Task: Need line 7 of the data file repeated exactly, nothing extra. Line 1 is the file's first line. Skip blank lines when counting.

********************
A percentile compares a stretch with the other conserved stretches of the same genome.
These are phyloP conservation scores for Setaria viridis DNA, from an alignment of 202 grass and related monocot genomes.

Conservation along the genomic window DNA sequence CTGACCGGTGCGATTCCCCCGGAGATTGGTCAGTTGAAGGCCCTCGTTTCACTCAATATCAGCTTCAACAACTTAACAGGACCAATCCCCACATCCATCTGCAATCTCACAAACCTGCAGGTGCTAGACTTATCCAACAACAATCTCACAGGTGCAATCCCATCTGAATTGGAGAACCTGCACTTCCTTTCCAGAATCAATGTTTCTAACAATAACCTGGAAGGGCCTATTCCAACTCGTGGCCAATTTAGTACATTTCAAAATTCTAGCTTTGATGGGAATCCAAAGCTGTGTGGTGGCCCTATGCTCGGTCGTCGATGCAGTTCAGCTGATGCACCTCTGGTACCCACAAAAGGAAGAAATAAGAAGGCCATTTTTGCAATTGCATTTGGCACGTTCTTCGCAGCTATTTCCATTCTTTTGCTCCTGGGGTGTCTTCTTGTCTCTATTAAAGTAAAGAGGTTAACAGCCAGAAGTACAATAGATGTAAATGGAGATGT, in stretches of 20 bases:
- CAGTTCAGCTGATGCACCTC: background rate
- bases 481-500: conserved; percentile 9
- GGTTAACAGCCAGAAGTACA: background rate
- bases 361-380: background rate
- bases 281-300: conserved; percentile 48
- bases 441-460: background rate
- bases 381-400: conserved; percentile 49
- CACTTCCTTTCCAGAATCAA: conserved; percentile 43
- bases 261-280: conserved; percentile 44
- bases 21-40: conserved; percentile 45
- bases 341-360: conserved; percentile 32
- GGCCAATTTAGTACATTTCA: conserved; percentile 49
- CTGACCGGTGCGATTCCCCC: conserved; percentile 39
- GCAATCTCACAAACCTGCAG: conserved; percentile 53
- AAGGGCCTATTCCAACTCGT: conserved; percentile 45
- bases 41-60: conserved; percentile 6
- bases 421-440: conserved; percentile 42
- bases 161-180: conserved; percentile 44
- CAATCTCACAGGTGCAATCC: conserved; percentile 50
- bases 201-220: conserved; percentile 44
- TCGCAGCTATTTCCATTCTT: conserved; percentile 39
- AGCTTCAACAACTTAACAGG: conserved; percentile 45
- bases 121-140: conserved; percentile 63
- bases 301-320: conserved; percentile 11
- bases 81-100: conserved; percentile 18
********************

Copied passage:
- bases 361-380: background rate